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Chapter 12

PSYB51H3 Chapter 12: PSYB51 Chapter 12
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Department
Psychology
Course Code
PSYB51H3
Professor
Matthias Niemeier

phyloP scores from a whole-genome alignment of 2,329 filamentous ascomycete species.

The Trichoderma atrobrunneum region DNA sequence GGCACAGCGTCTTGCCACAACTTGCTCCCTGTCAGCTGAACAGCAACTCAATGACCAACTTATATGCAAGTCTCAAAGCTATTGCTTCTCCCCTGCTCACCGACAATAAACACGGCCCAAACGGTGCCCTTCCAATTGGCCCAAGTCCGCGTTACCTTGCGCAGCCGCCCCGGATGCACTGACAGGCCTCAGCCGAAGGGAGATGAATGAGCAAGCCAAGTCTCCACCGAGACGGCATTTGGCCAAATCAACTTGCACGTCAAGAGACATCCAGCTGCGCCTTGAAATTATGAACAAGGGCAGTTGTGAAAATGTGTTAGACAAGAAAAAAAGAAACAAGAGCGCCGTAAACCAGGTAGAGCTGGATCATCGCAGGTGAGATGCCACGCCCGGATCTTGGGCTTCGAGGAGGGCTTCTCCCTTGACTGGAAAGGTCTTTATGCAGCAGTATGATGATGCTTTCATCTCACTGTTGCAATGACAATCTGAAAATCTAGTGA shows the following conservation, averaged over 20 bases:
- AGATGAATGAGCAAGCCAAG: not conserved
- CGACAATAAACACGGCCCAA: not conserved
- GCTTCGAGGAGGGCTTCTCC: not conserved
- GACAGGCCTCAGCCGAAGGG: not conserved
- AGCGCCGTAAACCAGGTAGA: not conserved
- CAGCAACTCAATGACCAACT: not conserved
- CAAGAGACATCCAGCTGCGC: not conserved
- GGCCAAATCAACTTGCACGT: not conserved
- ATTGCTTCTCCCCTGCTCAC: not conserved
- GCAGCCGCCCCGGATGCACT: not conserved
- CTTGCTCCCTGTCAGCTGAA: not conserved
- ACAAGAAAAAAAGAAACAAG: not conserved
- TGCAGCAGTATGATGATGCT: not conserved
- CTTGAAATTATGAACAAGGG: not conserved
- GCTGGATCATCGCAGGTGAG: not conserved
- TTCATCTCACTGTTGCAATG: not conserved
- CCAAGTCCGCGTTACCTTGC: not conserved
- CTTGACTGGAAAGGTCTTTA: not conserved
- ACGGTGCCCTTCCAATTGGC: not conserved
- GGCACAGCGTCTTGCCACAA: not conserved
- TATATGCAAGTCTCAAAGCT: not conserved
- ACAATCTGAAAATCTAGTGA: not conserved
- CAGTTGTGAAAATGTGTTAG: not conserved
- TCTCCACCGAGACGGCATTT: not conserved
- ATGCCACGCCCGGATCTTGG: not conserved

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PSYB51: Perception and Cognition Clara Rebello PSYB51 Chapter 12: The Vestibular System and Our Sense of Equilibrium  When you spin around until you feel dizzy o Your dizziness arose from contributions of the vestibular organs to your sense of equilibrium o Vestibular organs: The set of five sense organs (three semicircular canals and two otolith organs) located in each inner ear that sense head motion and head orientation with respect to gravity o Equilibrium: Our vestibular sense comprised of spatial orientation perception (encompassing our perception of linear motion, angular motion, and tilt), combined with reflexive vestibular responses like posture, vestibule-autonomic reflexes, and vestibule-ocular reflexes o The senses of tilt and self-motion comprise our sense of spatial orientation: A sense consisting of 3 interacting modalities  Perception of linear motion  Angular motion  Tilt  Vestibular system: The vestibular organs and the neural pathways directly associated with these sense organs o Contributes to clear vision when we move and helps us maintain balance when we stand  The fundamental nature of this system is emphasized by the fact that the vestibular organs appeared very early in evolutionary history and have remained relatively unchanged o Vestibular perception is often relegated to the attentional background, and many responses evoked by the vestibular system are reflexive o Only when we experience problems like dizziness, vertigo, spatial disorientation, imbalance, blurred vision, illusory self-motion are we likely to become more aware of our equilibrium sense  Vertigo: A sensation of rotation or spinning  Term often used more generally to mean any form of dizziness o Aristotle didn’t include equilibrium or vestibular sense when he catalogued our sensory systems  Why?  It wasn’t until the 19 century that scientists understood that the vestibular system is a specialized set of sense organs PSYB51: Perception and Cognition Clara Rebello  Until then, the vestibular system had been considered an entrance to the cochlea  Not entirely satisfactory explanation  Aristotle had catalogued other senses without detailed anatomical or physiological knowledge  Another explanation  Inconspicuous nature of the vestibular sense (vestibulo- ocular reflex VOR: A shot-latency reflex that helps stabilize vision by counterrotating the eyes when the vestibular system sense head movement)  You don’t typically perceive your head motion, because the vestibular system usually performs its job automatically (little conscious awareness) Vestibular Contributions to Equilibrium  The vestibular system makes crucial contributions to balance but doesn’t provide the sensory foundation for balance o Kinesthesia does o Balance: The neural processes of postural control by which weight is evenly distributed, enabling us to remain upright and stable  It also helps stabilize our eyes during head motion o Makes crucial contributions to clarity of sight but doesn’t provide the sensory foundation  Our eyes and visual system do  Also helps maintain blood flow to the brain via contributions to cardiac regulation but isn’t foundational there o Somatosensation is  Our equilibrium sense combines information flowing from our brain to our muscles with information flowing inward to the brain from various sensory systems (especially the kinesthetic, visual, and vestibular systems) o Kinesthetic: Perception of the position and movement of our limbs in space o Active sensing balances information derived from efferent commands flowing outward from the brain to the periphery with information from various afferent signals flowing from sensors inward to the brain  Active sensing: Sensing that includes self-generated probing of the environment  Humans (vision, touch, equilibrium), animals (includes the use of echoes by whales and bats, the use of electrical signals by some fish, and the use of whiskers/antennae) PSYB51: Perception and Cognition Clara Rebello  Efferent commands: Information flowing outward from the central nervous system to the periphery  Example: motor commands that regulate muscle contraction  Afferent signals: Information flowing inward to the central nervous system from sensors in the periphery  Passive sensing would rely exclusively on such sensory inflow, providing a traditional view of sensation  Our equilibrium is composed of many fundamental reflexes and perceptual modalities, but the vestibular system doesn’t exclusively provide the sensory foundation for any perceptual modality Modalities and Qualities of Spatial Orientation  Our perception of spatial orientation includes 3 sensory modalities o Sense of angular motion: Perceptual modality that senses rotation o Sense of linear motion: Perceptual modality that senses translation o Sense of tilt: Perceptual modality that senses head inclination with respect to gravity  Why are they called modalities? o Key lies in the energy transduced: To convert from one form of energy to another o Colour and brightness are different interpretations of the same energy (qualities) o Seeing and hearing  Perceiving angular motion, linear motion, and tilt requires that 3 different stimuli (angular acceleration, linear acceleration, gravity) be transduced  Semicircular canal: Any of three toroidal tubes in the vestibular system that sense angular motion o Senses angular acceleration: The rate of change of angular velocity o This signal makes a predominant contribution to our sense of angular motion  Otolith organs: Either of two mechanical structures (utricle and saccule) in the vestibular system that sense both linear acceleration and gravity o They transduce both linear acceleration (The rate of change of linear velocity) and gravity o Provide a predominant contribution to sense of head tilt and to sense of linear motion, also referred to as sense of translation  The semicircular canals and otolith organs establish at least two sensory modalities o Perception of tilt results from the brain’s estimate of orientation with respect to gravity, and perception of linear motion results from the brain’s estimate of linear acceleration o Tilt perception is fundamentally different from translation perception PSYB51: Perception and Cognition Clara Rebello  Each spatial orientation modality includes two qualities o Amplitude: The size(increase/decrease) of a head movement  For linear motion, we can perceive translation having high or low velocity  We can perceive rotational velocity with high or low amplitude  Tilt amplitudes can be small or large o Direction: The line one moves along or faces, with reference to the point or region one is moving toward or facing  We need three axes to describe the 3-D space we move in  X-axis  Always points forward  Y-axis  Always points out the left ear  Z-axis  Always points out the top of the head  The head can rotate in 3 independent ways, which can be represented  With a roll angular velocity (Rotation around x-axis)  With a pitch angular velocity (Rotation around y-axis)  With a yaw angular velocity (Rotation around x-axis)  Three directions to our sense of linear motion  Stepping forward or backward along the x-axis  Sliding from right to left along the y-axis  Translating up or down along the z-axis  When head rotations align with gravity, there’s no change in head tilt  There are 3 directions for angular velocity and translation, but only two for tilt (pitch and roll) The Mammalian Vestibular System  The vestibular organs can be found in the inner ear next to the cochlea o Each inner ear has one vestibular labyrinth, and each vestibular labyrinth includes five sense organs (three semicircular canals and two otolith organs)  Neither the otolith organs nor the semicircular canals respond to constant velocity o They respond to changes in velocity (acceleration) o The sensitivity of the vestibular system to acceleration demonstrates that this system is principally sensitive to changes in motion PSYB51: Perception and Cognition Clara Rebello o Constant motion doesn’t result in vestibular signals that directly indicate motion  Hair cells act as mechanoreceptors in each of the five vestibular organs o Mechanoreceptors: A sensory receptor that responds to mechanical stimulation (pressure, vibration, or movement) o Head motion causes hair cell stereocilia to deflect  This deflection causes a change in the hair cell voltage, which alters neurotransmitter release, which evokes action potentials in those vestibular- nerve fibers that have one or more synapses on the hair cell o The rate of action potentials transmitted by afferent neurons increases or decreases following the hair cell receptor potential: A change in voltage across the membrane of a hair cell in response to stimulation  Receptor potential is proportional to the bending of the hair cell bundles and control the rate at which hair cells release neurotransmitter to the afferent neurons  Hair cell bends toward tallest stereocilia  Hair cell voltage becomes less negative  Depolarization: Hair cell becomes less polarized than the negative resting potential  Hair cell depolarization increases the release of neurotransmitter, causing increase in the action potential rate (excitation)  Hair cell bends away from tallest stereocilia  Cell potential becomes more negative (hyperpolarizes), causing decrease in the release of neurotransmitter and decrease in the action potential rate (inhibition) o The fact that the hair cells respond oppositely for deflections in opposite directions is also crucial for the coding of vestibular stimuli  Otolith organs  Acceleration in one direction increases the receptor potentials of some hair cells, while acceleration in the opposite direction decreases those receptor potentials  Three semicircular canals  Horizontal (or lateral), anterior (or superior), and posterior o Osseous canal (like tubes) is carved out of the mastoid bone (filled with fluid called perilymph) o The cross section for each canal swells substantially near where the canals join the vestibule  Ampulla: (swelling) An expansion of each semicircular canal duct that includes that canal’s cupula, crista, and hair cells, where transduction occurs PSYB51: Perception and Cognition Clara Rebello  Within the endolymph space of each ampulla, the angular-motion detectors are assembled into a sensory epithelium call